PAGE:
Left-Wing Anti-Semitism Is No Worse Than the Right-Wing Variety, but It Is More Likely to Go Unnoticed

“It is undeniable,” writes Rabbi Ammiel Hirsch, “that hatred of Israel foments hatred of Jews,” and that “attacks on Israel lead to attacks on Jews.” Yet, he laments, many Jews are unwilling to recognize these causal connections:

I spend so much time emphasizing the anti-Semitism of the hard left not because I believe that the anti-Semitism of the extreme right is any less pervasive or dangerous. But I am a liberal rabbi leading a Reform synagogue composed of mostly liberal Jews. And in my view, many liberal Jews are misled by the high-sounding rhetoric of anti-Zionist students, liberal professors, thought leaders, influencers, and media and social-media personalities.

For some, the term “social justice” now means that Israel is somehow to blame for racism in American police departments. Even our own Jewish concept of tikkun olam—repairing the world—has been co-opted and distorted by some Jews to virtue-signal their moral purity. Twenty-two percent of American Jews—one in five—believe that Israel is committing genocide against Palestinians, according to a recent study by the Jewish Electorate Institute.

Threats to destroy the Jewish state are threats to destroy the Jewish people. When they shout, “From the river to the sea, Palestine will be free,” they mean “destroy Israel.” “Free Palestine” for them does not mean coexistence with Israel. It means Palestinian existence without Israel. Ask them. They don’t hide it. They simply rely on your ignorance and naïveté because they spout words that sound progressive to you: human rights, civil rights, indigenous rights, anti-racism, anti-apartheid, anti-colonialism. For them, it is nefarious Jewish power centrally organized by Israel and supported by world Jewry, standing in the way of peace, prosperity, liberation, and justice.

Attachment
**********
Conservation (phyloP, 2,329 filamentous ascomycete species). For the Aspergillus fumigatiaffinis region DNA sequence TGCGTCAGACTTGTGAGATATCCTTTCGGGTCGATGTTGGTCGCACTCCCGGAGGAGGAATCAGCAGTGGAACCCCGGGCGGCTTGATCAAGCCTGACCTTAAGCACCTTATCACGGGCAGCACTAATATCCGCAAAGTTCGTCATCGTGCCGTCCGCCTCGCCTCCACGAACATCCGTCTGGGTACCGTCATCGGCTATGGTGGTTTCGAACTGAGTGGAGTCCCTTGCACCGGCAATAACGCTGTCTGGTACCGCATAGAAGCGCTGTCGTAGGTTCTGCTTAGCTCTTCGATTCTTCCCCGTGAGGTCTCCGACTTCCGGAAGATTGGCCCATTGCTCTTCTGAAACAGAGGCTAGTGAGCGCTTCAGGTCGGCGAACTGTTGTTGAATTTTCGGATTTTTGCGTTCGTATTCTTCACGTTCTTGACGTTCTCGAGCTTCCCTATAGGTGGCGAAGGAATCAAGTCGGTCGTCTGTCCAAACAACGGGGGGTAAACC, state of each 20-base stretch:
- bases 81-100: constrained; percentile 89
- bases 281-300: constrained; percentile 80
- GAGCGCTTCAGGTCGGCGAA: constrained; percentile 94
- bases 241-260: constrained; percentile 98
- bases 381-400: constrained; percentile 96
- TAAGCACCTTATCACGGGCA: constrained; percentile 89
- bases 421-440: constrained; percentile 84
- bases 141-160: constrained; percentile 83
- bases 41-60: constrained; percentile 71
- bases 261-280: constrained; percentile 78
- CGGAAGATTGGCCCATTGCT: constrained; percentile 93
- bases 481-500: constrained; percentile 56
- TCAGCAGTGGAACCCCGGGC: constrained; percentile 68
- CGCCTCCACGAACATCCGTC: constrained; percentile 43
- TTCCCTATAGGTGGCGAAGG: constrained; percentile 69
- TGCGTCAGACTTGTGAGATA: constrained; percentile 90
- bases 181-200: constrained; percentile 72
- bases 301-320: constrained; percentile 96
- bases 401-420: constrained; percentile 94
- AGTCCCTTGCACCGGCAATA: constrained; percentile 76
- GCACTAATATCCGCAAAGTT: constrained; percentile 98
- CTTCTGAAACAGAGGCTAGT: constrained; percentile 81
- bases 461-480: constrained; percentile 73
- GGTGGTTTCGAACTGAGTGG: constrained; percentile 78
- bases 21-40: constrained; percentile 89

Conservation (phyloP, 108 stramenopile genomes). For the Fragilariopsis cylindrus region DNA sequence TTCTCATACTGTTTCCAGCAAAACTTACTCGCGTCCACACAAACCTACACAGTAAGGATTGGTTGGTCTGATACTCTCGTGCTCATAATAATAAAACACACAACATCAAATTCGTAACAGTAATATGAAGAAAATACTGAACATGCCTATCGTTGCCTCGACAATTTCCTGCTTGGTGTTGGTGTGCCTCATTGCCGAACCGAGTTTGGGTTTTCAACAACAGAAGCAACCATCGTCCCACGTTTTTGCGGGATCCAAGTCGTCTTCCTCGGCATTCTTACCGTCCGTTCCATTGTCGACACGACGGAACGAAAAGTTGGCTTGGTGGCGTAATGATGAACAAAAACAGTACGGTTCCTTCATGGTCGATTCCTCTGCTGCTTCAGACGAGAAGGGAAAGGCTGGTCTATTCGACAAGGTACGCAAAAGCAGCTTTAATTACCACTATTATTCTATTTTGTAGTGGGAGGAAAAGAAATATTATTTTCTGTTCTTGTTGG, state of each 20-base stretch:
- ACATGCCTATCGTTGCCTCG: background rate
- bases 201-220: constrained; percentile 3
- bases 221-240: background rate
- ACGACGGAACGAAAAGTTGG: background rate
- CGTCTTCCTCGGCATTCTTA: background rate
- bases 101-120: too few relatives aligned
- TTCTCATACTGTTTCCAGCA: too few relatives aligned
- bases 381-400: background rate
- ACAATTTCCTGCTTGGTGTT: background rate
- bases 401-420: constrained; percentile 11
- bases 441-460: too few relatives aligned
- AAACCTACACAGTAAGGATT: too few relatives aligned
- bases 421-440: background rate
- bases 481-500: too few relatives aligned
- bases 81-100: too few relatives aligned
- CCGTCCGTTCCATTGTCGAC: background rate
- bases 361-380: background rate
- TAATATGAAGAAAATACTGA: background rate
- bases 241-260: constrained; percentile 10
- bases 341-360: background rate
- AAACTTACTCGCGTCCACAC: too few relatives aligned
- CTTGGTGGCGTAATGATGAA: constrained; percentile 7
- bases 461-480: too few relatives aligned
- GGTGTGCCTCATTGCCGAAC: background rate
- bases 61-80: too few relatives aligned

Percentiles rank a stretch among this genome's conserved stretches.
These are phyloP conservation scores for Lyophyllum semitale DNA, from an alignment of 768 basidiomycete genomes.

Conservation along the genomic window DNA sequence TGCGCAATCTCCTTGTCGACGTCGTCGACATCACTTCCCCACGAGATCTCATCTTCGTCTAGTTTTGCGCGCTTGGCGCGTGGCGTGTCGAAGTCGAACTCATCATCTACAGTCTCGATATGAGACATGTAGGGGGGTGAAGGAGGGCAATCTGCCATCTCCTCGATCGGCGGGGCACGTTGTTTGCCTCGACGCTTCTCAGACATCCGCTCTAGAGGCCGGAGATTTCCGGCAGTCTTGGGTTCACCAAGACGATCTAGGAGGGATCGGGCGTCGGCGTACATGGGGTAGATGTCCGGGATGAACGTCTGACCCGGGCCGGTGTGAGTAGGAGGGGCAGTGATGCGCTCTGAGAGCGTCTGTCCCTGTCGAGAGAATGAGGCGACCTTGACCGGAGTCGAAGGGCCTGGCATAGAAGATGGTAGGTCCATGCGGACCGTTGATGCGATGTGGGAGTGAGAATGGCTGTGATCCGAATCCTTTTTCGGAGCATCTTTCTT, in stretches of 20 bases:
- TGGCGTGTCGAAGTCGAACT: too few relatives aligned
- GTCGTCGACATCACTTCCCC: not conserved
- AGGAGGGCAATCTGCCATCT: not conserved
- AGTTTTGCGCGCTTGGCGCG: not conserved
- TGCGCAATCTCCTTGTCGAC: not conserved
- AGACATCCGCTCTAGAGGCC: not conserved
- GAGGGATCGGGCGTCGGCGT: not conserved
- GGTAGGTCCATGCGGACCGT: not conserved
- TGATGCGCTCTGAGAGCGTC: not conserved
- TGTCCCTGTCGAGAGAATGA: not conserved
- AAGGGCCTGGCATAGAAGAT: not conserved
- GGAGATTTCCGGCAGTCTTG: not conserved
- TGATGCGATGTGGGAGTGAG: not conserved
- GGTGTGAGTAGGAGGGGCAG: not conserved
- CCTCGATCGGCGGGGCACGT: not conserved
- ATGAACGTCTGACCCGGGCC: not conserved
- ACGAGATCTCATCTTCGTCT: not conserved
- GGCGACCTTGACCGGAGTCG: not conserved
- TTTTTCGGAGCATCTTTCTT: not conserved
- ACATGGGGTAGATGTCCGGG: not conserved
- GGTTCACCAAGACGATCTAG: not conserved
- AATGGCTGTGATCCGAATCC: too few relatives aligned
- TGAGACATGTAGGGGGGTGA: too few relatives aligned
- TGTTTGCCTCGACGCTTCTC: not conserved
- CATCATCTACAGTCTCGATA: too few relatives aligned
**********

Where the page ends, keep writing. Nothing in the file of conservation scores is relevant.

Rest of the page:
We should reflect deeply on our withdrawal from Afghanistan. The lesson of Afghanistan for the Jews—a lesson we should have learned a thousand times—is that if you want to survive, you need to rely on yourself. You cannot subcontract your defense and protection to anyone, least of all to faux human-rights activists and their deluded supporters who sit in ivory towers: intellectuals who write and think all day, who preen with academic arrogance, but are incapable of understanding what is really going on in people’s hearts. Preoccupied with their shallow self-righteousness, they ignore even basic human emotions, motivations, and drives; bleeding hearts who have no heart for bleeding Jews.

Read more at Tablet

More about: American politics, Anti-Semitism, Anti-Zionism

A Catholic Reporter Attends Anti-Israel Protests and the Pro-Israel Rally

Mary Margaret Olohan has spent much of her career in journalism covering demonstrations of various kinds. Since October 7, she has attended numerous anti-Israel gatherings, an experience she discusses with Robert Nicholson and Dominique Hoffman. Olohan explains the ways protestors intimidate outsiders, the online instruction booklet for protests distributed by Students for Justice in Palestine, the systematic avoidance of any condemnation of Hamas, and much else. To this, she contrasts her experience at the joyous yet serious November 14 rally for Israel. Olohan also talks about how her own Christian faith has influenced her journalism. (Audio, 61 minutes.)

Read more at Deep Map

More about: American Jewry, Gaza War 2023, Israeli-Palestinian Conflict